Response of 'Pinot noir' grapevines to a perennial ryegrass cover crop and irrigation in the Willamette Valley Public Deposited

http://ir.library.oregonstate.edu/concern/graduate_thesis_or_dissertations/kp78gk43h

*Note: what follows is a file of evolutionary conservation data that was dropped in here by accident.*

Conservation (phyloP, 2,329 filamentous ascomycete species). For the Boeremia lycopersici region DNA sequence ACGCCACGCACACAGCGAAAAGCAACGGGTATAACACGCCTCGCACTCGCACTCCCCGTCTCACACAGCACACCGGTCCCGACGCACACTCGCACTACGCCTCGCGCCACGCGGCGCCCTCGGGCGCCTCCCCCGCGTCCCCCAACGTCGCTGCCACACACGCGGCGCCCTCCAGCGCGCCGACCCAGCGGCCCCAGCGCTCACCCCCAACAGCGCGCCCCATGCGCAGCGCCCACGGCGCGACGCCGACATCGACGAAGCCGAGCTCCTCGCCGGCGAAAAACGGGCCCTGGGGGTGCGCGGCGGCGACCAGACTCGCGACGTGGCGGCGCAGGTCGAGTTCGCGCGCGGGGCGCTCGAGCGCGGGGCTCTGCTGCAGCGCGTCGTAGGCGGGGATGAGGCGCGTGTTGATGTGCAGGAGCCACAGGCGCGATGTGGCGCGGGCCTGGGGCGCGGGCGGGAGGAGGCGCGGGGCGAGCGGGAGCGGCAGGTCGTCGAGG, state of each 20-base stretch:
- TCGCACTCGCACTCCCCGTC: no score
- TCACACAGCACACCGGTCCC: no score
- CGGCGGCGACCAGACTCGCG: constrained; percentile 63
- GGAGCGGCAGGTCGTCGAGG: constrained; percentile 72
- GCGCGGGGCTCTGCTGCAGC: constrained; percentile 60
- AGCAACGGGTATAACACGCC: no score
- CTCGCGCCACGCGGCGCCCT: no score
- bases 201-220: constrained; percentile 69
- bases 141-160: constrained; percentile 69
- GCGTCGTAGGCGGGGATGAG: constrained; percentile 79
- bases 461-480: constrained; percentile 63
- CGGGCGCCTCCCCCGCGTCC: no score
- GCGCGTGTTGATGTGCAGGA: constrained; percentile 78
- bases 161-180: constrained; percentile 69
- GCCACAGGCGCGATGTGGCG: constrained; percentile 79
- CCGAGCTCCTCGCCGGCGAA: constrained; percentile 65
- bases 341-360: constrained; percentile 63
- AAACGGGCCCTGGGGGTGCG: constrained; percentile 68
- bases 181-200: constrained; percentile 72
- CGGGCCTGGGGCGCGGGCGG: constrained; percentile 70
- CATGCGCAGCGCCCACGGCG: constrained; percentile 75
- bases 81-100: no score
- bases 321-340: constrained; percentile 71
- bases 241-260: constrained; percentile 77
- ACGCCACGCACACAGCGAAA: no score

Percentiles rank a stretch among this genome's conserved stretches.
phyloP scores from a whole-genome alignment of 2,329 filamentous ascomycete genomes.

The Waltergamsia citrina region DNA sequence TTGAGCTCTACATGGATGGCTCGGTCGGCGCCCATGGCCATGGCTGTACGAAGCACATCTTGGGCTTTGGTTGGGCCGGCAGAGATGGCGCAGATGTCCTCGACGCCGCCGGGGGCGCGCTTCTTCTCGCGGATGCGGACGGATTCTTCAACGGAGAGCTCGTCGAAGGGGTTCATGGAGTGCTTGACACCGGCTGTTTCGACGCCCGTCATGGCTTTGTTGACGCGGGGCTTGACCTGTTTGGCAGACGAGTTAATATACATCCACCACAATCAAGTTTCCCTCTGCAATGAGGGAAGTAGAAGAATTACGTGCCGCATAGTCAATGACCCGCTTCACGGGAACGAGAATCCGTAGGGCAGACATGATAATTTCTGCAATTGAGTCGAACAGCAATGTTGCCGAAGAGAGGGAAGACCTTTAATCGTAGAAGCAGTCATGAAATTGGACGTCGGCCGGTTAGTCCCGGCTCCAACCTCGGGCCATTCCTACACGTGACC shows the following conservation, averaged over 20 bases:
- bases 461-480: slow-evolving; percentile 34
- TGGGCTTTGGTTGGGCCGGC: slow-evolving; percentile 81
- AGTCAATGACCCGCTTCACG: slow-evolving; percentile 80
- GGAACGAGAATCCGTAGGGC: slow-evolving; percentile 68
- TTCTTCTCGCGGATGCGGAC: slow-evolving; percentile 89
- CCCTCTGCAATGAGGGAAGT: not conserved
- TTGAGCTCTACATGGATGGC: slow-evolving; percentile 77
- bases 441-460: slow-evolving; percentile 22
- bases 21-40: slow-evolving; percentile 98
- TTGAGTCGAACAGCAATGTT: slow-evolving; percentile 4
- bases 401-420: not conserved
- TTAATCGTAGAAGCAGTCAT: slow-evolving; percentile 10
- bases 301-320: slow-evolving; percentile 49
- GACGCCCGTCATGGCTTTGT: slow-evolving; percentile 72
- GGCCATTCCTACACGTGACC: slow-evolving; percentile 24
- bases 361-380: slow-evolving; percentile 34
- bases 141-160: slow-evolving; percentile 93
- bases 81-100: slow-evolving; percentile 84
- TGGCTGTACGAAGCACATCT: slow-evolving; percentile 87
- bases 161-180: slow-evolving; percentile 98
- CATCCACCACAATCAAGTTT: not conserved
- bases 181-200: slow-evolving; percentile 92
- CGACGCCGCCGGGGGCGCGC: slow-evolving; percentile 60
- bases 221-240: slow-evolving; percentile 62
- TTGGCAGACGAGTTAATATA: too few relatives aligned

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  • A perennial grass grown in strips between the rows of grapevines, with a bare soil herbicide strip under the rows of vines, is a common form of vineyard soil management. Irrigation, though not practiced for grape culture in western Oregon at this time, could be used to supplement the soil reservoir on shallow soils, or during years of drought, to improve productivity. These two management systems were used in an experiment implemented in 1984 to study their effects on vineyard soil water utilization, and on grapevine productivity. Perennial ryegrass strip soil management versus overall herbicide soil management, and irrigation (to replace the equivalent depth of water lost, every other day) versus no-irrigation were the factors in a split plot design experiment in a commercial 'Pinot noir' vineyard. Grass strip soil management did not have significant effects on vine growth, fruit quality or yield, compared to overall herbicide management - whether irrigation,was applied or not. Irrigation was responsible for a significant increase in shoot growth rate, resulting in a 29% increase in shoot growth and an 8% increase in pruning weight. There was a decrease in the amount of juice soluble solids associated with the irrigation/overall herbicide treatment (17.5 °Brix) compared to the mean of the other treatments (18.3 °Brix). Irrigation effects on other fruit quality parameters were negligible, although the general tendency was for reduced quality (higher acidity, reduced anthocyanins, and lower phenolics). Yield was increased by 24% due to irrigation, which was due to an increase in berry size. Two adjacent non-irrigated plots, of three vines each, were used to evaluate the effect of grass strip soil management and overall herbicide management on soil water. The maximum difference in water content between the two treatments occurred by July 31, which was 70 mm of water (equivalent depth) in the 105 cm deep profile. Most of this difference (48 mm equivalent depth) existed on July 9, ten days after the end of precipitation, indicating that maximal water use by the grass occurred when water was plentiful in the soil. The maximum measured difference between the in-row and inter-row areas of the grass strip plot was 15 mm of water (equivalent depth) on July 17. Significant differences in soil water depletion rate at all depths, and volume water content, between the grass strip and overall herbicide plots occurred when the grass was active. Significant greater depletion rates were measured in the inter-row area of the overall herbicide plot compared to the grass strip plot when the grass strip plot dried down to low soil water potentials, and the vines probably used a substantial amount of water from below 105 cm depth. Greater depletion rates of the inter-row versus in-row area of the overall herbicide plot could be due to differential soil heating of the inter-row area of the overall herbicide plot, or to renewed grape root development in the inter-row area. The former hypothesis can be explained by diffusive water flow upwards in the inter-row soil, to be driven off in the evaporative stream.
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